Leadership, Discipline, & Community – The Night Hawk Way

| November 20, 2014

TUMen'sSoccer-SunConfChamps2014

Jason Hendrix, Thomas University Sports Information Director:

American entrepreneur, author, and motivational speaker Jim Rohn once stated, “All good men and women must take responsibility to create legacies that will take the next generation to a level we could only imagine.” These words summarize what has been a patient, deliberate, and planned growth for the Thomas University men’s soccer program since early 2005.

Today, the fruits of the program’s labor are showing on and off the pitch and have now started to invoke tradition, pride, and excellence that have placed a foundation for years to come. The Night Hawks men’s soccer program has placed three key cornerstones (leadership, discipline, and community) into their focus that have become the grounding and pathway to its current successes and program’s growth and direction moving forward.

image001 (5)Leadership is the backbone of any potential success or failure that is exhibited in daily life. Whether it is on the field during practices, conditioning, or games or in the classroom and study halls, that value is where it all begins. In March 2005, Athletic Director Mike Lee hired current head men’s soccer coach Ricky Zambrano. Zambrano, who served as an assistant coach at Louisiana State University from 2002-2005, brought a wealth of knowledge, success, and leadership to a struggling program that had more negatives than positives to boast.

Patience, in the beginning, was a term that was frequently used. The program lacked consistency for several years now, and Zambrano saw it as an opportunity to break things down and rebuild from scratch while keeping as much of the program’s history in tact as possible. “From the beginning, winning was never the focus,” stated Zambrano. “Our goal was purpose driven and through that, winning would come in time. Winning is a by-product of doing a lot of things the right way, and that was the goal.”

Centering coaching philosophies are a critical part of building a successful program. Zambrano decided at the beginning that strong leadership was the key. He hit the ground running inheriting student-athletes from the previous coaching staff that showed promise and potential in the program’s growth. Student-athletes, such as Srdjean Smiliski (’06), Jonothon Carroll (’07), and Tallahassee native Josh Bruno (’07), helped begin the culture shift stepping into and accepting new expectations and leadership roles within the program. Zambrano’s core group of student-athletes over the seasons, consisting of Tallahassee native Jono Williams (Class of ’09), Jan Feldman (’10), current athletic assistant coach Eddie Foy (’12), current athletic assistant coach Nathan Would (’13), and Andi Hoffer (’14), helped establish and grow the foundation of the team’s new culture.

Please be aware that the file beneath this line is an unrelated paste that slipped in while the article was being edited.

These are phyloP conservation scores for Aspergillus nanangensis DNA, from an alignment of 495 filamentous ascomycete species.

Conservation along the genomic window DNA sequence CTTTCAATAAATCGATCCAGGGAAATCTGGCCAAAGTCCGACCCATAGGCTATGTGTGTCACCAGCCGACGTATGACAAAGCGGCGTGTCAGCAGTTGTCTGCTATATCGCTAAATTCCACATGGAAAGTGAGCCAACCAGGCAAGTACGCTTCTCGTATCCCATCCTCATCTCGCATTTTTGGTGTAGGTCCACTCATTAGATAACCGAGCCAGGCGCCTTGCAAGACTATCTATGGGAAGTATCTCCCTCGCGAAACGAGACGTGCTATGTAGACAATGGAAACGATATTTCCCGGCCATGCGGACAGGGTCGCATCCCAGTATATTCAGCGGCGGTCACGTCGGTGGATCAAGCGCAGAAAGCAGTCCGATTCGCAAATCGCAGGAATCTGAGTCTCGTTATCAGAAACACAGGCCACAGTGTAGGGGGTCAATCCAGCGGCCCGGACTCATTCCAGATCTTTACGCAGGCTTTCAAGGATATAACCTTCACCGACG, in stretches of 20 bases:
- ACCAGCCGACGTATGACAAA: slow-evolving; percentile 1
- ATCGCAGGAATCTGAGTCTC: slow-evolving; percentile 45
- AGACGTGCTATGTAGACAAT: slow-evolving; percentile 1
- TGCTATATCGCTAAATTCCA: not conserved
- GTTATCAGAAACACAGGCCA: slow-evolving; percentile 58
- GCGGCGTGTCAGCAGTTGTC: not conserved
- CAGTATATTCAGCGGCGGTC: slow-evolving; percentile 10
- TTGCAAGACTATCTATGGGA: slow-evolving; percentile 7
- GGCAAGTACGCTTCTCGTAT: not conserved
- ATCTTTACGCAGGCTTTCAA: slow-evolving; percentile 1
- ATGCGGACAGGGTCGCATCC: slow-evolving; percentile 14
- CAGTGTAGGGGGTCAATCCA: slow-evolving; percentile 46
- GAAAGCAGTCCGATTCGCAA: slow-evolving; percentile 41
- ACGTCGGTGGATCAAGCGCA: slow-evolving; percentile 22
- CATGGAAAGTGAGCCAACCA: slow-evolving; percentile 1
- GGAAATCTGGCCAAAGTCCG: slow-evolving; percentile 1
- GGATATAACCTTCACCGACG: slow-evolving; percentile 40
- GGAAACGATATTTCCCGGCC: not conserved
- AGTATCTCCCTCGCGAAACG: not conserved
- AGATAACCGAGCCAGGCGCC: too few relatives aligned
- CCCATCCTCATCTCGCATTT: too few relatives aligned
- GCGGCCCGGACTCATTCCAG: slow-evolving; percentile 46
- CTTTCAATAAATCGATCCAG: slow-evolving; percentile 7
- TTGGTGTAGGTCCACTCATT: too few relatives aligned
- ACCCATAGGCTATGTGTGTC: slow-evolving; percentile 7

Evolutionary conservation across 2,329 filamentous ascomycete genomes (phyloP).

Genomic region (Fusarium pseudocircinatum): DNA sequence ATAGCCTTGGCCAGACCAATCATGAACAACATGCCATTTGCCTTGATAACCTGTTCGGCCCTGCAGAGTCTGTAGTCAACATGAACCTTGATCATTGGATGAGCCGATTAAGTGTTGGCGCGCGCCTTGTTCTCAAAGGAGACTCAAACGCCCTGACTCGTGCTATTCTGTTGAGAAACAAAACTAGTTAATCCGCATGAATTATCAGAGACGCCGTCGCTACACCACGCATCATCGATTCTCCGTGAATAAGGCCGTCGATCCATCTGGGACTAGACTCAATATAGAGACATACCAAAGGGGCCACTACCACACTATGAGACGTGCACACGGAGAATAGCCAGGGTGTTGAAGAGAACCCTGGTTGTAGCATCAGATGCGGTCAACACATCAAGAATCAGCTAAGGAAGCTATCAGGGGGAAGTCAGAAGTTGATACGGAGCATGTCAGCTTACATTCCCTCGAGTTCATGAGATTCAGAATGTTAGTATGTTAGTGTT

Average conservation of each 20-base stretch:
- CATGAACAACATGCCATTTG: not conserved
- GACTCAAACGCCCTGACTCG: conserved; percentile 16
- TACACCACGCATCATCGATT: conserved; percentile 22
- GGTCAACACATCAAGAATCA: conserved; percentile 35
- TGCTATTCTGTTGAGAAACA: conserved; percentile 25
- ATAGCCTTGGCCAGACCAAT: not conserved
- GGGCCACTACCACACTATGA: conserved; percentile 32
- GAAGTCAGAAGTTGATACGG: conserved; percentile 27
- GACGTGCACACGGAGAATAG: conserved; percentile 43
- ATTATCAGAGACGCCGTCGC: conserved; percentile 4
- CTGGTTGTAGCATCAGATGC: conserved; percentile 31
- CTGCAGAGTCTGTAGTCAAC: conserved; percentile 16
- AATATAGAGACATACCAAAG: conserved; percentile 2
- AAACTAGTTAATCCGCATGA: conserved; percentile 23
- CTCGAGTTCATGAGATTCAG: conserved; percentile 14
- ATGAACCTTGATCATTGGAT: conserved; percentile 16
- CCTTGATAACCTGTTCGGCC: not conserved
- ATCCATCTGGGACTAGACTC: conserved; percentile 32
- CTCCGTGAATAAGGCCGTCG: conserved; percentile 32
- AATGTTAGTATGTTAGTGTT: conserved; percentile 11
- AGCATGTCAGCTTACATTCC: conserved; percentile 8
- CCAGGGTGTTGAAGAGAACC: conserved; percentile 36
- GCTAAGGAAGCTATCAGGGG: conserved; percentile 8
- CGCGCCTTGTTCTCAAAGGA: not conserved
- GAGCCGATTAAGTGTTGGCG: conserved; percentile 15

Would, a 2012 NAIA All-American Second Team selection, believes the program has made many leaps and bounds from his time as a player and now as a coach. “It is staggering to think how much the program has grown and developed over the last few years,” he proclaimed. “It has been a pleasure and privilege to be part of something so special since my arrival on campus in August 2009.”

image001 (5)In 2007, Thomas University named Dr. Gary Bonvillian as its new President. The new administration played a significant role in the development of the program. After two years with the team, Zambrano began to see significant shifts in the university’s growth and flare. Athletics-based decisions made AD Lee were being supported by Dr. Bonvillian leading to the provision of resources, increased funding, staffing, and vision for the department’s potential growth in the future.

After years of recruiting strong leaders for the program, the tide began to turn. In 2011, Zambrano launched a formalized leadership group within his program. This group empowered the student-athletes to make decisions, with Zambrano’s final approval, that placed the best interests of the program in the forefront of their mind. The next year, formal leadership training was implemented for the core group of the team’s leaders. This training provided the group the necessary tools and resources to lead the program to its current state in 2014.

Discipline was the next pillar of success the program had to implement and, in time, overcome the previous culture of past seasons. “In 2005, the task at hand was to work hard to provide the community a program they could be proud of,” added Zambrano. “We wanted to give them something positive to talk about and build upon.” The journey was not easy for the Night Hawks. Everything that reaches success has to start from somewhere, and Zambrano believed that the low point was now and that that was where it was going to remain, in the past.